Bactrocera invadens, a fruit fly originating from Asia, was reported for the first time in Kenya in 2003, and to date it has invaded 32 Sub-Saharan African countries, hence its name 'invadens'. Indeed, this species can fly long distances, and be transported with infested fruits. It primarily attacks mangoes, citrus, guavas and papayas, and also fruits of around 40 tropical plants (bananas, melons, etc.). This species is considered to be one of the most harmful species in Africa. It causes very serious damage, which has been well documented on mango: in West Africa it can cause production losses of up to 70%. The small African mango producers who cannot afford insecticide treatments are faced with huge economic losses. This species is still absent for the EPPO region and was placed on the Alert list in June 2005 and was selected as a priority for PRA in 2009.
The overall conclusion of the Expert Working Group is that the pest presents a risk of establishment in the Mediterranean Basin. Horticulture, fruit and citrus growing areas are particularly at risk, as well as vegetable gardens and amenity trees in private, public areas. The economic impact if introduced in the EPPO region is evaluated as major.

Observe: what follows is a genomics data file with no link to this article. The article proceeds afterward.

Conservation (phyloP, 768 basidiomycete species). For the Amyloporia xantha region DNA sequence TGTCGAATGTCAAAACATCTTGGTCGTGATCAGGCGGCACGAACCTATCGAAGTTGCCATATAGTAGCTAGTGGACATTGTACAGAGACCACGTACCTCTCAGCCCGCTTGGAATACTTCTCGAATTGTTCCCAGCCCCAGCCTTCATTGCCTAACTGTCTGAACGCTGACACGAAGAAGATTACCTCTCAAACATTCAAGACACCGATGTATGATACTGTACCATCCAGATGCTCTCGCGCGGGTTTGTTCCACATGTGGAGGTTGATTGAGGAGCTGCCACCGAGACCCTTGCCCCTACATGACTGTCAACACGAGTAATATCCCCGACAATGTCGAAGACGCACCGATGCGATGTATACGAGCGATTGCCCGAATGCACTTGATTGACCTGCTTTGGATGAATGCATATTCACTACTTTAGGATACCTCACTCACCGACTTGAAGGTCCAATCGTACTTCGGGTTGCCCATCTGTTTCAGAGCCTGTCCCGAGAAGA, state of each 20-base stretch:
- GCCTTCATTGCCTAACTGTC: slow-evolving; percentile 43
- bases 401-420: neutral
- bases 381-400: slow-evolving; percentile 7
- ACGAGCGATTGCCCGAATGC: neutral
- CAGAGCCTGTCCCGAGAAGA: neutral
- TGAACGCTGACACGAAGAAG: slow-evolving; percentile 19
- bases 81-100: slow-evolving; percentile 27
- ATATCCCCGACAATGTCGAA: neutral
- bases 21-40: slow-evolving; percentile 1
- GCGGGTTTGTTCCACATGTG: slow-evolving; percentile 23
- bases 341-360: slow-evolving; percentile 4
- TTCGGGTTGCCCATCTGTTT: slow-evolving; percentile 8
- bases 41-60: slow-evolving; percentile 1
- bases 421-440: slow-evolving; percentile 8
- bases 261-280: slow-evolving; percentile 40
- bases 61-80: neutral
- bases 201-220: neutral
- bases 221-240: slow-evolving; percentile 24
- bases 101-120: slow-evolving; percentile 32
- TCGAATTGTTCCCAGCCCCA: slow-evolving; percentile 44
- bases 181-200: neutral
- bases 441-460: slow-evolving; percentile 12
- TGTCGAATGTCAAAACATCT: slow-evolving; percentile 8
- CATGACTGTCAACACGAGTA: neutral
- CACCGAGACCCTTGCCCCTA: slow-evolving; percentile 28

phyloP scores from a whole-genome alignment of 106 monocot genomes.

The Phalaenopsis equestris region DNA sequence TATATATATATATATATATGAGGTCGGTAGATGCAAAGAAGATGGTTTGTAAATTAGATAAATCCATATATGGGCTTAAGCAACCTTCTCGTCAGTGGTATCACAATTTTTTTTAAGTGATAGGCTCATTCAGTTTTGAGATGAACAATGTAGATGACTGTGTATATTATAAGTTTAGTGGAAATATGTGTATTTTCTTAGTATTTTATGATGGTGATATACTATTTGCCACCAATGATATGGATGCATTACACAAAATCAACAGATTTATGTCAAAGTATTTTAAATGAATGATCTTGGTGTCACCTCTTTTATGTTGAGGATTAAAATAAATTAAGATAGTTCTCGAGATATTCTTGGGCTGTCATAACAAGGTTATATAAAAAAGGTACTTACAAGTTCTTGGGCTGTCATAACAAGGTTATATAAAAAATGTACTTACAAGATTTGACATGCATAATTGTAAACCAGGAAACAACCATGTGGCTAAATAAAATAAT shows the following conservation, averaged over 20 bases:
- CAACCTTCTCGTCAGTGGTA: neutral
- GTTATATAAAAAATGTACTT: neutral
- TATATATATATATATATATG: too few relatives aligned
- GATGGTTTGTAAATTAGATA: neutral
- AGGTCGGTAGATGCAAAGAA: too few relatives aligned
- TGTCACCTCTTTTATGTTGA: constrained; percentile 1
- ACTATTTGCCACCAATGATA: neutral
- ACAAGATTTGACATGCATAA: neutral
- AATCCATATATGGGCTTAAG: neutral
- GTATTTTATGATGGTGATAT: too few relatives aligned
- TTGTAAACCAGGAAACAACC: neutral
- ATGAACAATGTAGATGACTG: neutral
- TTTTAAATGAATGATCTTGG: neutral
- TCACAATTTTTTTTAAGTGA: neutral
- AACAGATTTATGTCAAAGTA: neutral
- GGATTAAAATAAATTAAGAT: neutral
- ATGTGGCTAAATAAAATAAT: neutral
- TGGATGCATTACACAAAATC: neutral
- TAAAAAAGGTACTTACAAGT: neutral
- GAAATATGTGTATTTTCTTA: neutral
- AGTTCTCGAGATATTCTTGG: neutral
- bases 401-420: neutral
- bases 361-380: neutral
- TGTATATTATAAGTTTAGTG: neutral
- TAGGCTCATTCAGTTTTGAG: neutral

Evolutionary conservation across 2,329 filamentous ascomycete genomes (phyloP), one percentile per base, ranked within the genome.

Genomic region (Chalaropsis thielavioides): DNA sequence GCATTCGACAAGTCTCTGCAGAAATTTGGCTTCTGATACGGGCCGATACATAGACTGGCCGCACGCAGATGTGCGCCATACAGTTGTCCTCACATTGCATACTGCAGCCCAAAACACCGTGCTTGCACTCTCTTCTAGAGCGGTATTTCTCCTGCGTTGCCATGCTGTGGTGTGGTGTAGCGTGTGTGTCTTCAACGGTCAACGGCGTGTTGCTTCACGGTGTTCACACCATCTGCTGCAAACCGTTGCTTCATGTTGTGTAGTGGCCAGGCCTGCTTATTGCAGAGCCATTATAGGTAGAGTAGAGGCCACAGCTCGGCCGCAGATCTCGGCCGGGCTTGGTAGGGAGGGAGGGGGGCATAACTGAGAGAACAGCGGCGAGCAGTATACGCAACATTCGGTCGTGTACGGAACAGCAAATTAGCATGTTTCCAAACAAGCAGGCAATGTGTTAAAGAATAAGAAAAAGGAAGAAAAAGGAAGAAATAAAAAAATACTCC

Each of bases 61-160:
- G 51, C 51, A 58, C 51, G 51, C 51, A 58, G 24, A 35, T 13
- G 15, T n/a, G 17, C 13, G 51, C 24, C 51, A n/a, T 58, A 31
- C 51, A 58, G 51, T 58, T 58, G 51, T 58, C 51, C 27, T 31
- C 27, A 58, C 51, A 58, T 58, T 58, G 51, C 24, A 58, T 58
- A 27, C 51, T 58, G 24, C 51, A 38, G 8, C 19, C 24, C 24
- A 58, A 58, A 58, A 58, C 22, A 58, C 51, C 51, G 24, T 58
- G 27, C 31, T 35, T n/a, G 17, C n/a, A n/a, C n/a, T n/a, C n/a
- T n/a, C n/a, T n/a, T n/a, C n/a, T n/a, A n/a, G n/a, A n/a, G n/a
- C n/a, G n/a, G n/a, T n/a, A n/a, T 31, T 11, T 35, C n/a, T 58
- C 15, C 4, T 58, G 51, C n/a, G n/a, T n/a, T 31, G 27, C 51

The conclusions of the EWG will be reviewed by different bodies in the EPPO system in 2009-2010.
The Expert Working Group was composed of:
- De Meyer Marc (Mr) Entomology section, Royal Museum for Central Africa (BE)
- Guichard Catherine/ZULMA Denis-Félicité (Mr), COLEACP (FR)
- Guitian Castrillon Jose Maria (Mr) TRAGSATEC (ES)
- MacLeod Alan (Mr) Food and Environment Research Agency (GB)
- Plumelle Frédéric (Mr) FP Consulting (FR)
- Quilici Serge (Mr) CIRAD Réunion, Pôle de Protection des Plantes (FR)
- Ustun Nursen (Ms) Plant Protection Research Institute (TR)
- Vayssieres Jean-François (Mr) IITA-CIRAD / Biological Control Center for Africa (BJ)
- EPPO Secretariat: Ms BRUNEL Sarah